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When Should You Capitalize Words?

Pride capitals, common nouns, and proper nouns.

By
Rob Reinalda, read by Mignon Fogarty,
August 21, 2009
Episode #184

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When Should You Capitalize Words?

In today's episode, we’ll talk about capitalization—its overuse and its misuse in the business world.

Let’s talk about why capitalization of some words is a capital idea, and why uppercasing other words could be considered a capital offense.

Meaning Is Key

One reason capitalization matters is that a word’s meaning can change depending on whether it's uppercase or lowercase.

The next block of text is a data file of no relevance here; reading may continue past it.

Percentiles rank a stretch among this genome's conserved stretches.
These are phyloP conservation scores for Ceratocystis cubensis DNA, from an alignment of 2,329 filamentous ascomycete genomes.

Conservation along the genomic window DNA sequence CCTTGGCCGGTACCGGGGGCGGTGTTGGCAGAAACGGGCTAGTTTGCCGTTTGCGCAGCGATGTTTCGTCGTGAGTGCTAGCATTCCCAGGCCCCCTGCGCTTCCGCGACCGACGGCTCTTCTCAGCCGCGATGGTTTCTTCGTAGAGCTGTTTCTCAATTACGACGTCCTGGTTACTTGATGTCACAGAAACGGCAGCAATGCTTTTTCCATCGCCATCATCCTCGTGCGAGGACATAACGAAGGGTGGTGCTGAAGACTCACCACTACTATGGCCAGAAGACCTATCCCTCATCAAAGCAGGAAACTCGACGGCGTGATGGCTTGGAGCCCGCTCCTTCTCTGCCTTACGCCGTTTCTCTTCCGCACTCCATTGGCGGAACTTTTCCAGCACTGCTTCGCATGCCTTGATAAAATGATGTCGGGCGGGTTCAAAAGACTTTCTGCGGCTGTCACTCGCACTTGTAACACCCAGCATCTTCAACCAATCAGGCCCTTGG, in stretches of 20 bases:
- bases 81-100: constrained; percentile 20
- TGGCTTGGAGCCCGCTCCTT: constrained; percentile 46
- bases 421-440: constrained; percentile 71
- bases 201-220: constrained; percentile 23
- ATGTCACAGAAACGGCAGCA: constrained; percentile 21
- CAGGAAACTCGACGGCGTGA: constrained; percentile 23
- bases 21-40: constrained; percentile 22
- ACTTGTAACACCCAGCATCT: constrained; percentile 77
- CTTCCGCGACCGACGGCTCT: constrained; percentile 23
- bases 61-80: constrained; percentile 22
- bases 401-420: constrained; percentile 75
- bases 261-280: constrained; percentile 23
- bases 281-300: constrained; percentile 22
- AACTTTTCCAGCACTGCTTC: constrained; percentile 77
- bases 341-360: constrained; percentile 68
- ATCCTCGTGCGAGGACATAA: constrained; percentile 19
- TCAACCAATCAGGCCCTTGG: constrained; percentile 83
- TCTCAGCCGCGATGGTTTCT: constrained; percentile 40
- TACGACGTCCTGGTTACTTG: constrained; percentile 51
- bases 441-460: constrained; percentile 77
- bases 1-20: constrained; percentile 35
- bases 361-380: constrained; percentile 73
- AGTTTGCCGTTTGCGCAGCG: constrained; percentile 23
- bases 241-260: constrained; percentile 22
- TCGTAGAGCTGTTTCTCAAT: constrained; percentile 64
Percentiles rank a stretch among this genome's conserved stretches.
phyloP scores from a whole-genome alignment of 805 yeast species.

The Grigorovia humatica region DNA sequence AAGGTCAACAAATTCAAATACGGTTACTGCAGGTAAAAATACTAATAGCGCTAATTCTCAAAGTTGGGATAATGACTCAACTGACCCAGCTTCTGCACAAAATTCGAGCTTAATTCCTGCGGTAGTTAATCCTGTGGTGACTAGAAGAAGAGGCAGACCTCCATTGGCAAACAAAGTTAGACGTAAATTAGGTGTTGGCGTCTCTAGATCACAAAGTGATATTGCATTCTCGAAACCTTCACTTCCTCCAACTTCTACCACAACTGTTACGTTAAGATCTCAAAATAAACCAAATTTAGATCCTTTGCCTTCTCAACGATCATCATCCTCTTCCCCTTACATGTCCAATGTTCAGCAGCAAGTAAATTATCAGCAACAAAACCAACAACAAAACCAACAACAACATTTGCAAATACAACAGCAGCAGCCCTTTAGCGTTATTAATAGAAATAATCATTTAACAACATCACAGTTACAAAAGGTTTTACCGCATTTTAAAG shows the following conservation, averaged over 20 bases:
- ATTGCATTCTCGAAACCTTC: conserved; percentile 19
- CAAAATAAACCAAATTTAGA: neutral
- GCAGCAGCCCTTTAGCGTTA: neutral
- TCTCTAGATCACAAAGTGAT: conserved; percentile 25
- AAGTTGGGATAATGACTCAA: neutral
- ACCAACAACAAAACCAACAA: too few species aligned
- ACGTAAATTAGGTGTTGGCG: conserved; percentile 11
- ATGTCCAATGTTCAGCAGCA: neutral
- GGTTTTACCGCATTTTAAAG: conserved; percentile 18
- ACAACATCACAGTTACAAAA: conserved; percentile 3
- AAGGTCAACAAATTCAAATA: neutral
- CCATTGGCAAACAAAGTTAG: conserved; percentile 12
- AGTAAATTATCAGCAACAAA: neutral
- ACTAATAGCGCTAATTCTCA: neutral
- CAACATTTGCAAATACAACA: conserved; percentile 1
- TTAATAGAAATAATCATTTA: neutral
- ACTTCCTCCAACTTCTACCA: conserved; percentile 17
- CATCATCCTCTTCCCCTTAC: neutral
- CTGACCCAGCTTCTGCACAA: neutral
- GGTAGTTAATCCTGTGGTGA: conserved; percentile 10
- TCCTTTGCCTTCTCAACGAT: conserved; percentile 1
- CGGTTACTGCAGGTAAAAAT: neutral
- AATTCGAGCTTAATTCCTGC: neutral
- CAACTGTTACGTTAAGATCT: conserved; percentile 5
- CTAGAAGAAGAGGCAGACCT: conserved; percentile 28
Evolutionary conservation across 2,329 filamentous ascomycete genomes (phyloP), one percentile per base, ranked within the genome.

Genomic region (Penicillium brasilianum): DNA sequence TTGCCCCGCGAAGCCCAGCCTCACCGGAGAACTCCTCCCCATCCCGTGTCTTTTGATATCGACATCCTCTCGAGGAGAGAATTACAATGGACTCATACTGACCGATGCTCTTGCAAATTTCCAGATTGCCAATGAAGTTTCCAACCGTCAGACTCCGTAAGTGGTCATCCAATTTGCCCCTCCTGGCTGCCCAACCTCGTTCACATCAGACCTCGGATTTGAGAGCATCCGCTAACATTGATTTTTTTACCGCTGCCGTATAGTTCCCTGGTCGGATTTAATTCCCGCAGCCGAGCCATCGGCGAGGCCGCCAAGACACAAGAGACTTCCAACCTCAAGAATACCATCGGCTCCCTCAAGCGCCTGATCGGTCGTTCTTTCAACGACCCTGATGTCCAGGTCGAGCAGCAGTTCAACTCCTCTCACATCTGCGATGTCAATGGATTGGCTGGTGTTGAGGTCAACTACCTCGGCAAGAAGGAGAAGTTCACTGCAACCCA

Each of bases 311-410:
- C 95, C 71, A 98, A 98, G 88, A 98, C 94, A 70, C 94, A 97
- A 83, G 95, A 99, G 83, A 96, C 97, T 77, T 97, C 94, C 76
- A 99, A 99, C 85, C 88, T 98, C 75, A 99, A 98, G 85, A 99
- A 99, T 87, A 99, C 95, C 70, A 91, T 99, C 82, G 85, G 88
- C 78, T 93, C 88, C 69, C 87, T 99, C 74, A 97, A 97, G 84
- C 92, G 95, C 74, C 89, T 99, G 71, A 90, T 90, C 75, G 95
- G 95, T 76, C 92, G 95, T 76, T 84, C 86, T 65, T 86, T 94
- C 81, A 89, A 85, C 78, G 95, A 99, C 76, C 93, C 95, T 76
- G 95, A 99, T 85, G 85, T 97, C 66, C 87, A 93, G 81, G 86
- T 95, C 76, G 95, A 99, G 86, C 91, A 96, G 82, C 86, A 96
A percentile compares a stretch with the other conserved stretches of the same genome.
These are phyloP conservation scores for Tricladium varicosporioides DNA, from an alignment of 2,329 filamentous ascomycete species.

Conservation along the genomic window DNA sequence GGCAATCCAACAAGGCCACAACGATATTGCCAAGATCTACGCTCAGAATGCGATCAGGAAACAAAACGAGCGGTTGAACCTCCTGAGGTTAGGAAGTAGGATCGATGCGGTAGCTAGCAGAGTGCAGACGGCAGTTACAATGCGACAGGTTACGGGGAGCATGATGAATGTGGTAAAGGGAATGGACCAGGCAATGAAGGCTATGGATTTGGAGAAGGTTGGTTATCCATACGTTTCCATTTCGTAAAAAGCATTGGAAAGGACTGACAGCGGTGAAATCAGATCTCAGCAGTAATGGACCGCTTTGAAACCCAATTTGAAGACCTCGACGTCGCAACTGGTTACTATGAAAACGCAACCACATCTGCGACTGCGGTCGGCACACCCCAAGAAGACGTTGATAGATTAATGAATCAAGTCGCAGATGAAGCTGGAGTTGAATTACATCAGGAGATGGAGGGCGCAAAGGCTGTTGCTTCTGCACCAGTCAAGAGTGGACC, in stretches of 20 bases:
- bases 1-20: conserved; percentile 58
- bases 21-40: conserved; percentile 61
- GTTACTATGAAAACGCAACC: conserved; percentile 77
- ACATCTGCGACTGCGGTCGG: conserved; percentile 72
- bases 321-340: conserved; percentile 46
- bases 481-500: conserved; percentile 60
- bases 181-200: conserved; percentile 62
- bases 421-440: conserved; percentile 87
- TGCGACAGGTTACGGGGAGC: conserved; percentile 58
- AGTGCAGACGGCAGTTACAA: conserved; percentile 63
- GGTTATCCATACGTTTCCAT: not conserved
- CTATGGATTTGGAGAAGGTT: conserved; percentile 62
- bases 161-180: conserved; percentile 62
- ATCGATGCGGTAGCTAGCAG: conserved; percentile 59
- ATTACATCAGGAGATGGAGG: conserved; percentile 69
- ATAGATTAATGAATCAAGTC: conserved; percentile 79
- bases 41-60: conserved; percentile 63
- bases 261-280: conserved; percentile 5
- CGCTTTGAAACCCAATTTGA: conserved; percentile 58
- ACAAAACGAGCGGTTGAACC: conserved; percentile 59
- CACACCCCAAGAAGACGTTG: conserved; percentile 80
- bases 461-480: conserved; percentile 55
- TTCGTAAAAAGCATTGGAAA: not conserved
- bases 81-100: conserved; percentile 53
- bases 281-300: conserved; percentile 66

“See those three domiciles over there? Well, I live in the white house.” That’s quite different from, “I live in the White House [capital W, capital H.” That White House is where the president lives.

In English, we capitalize words that are proper nouns—that is, they describe a specific thing or entity. They could be a title, a name, or a specific place such as the president's residence: [THE White House].

We lowercase words that are considered common nouns—that is, they can be used to describe many things, such as any one of the multitude of white-colored houses in the world.

(As an aside, I'll note that in German all nouns and certain pronouns get uppercased; now there's a gratuitous “Das Kapital” reference just waiting to be made. And so I made one.)

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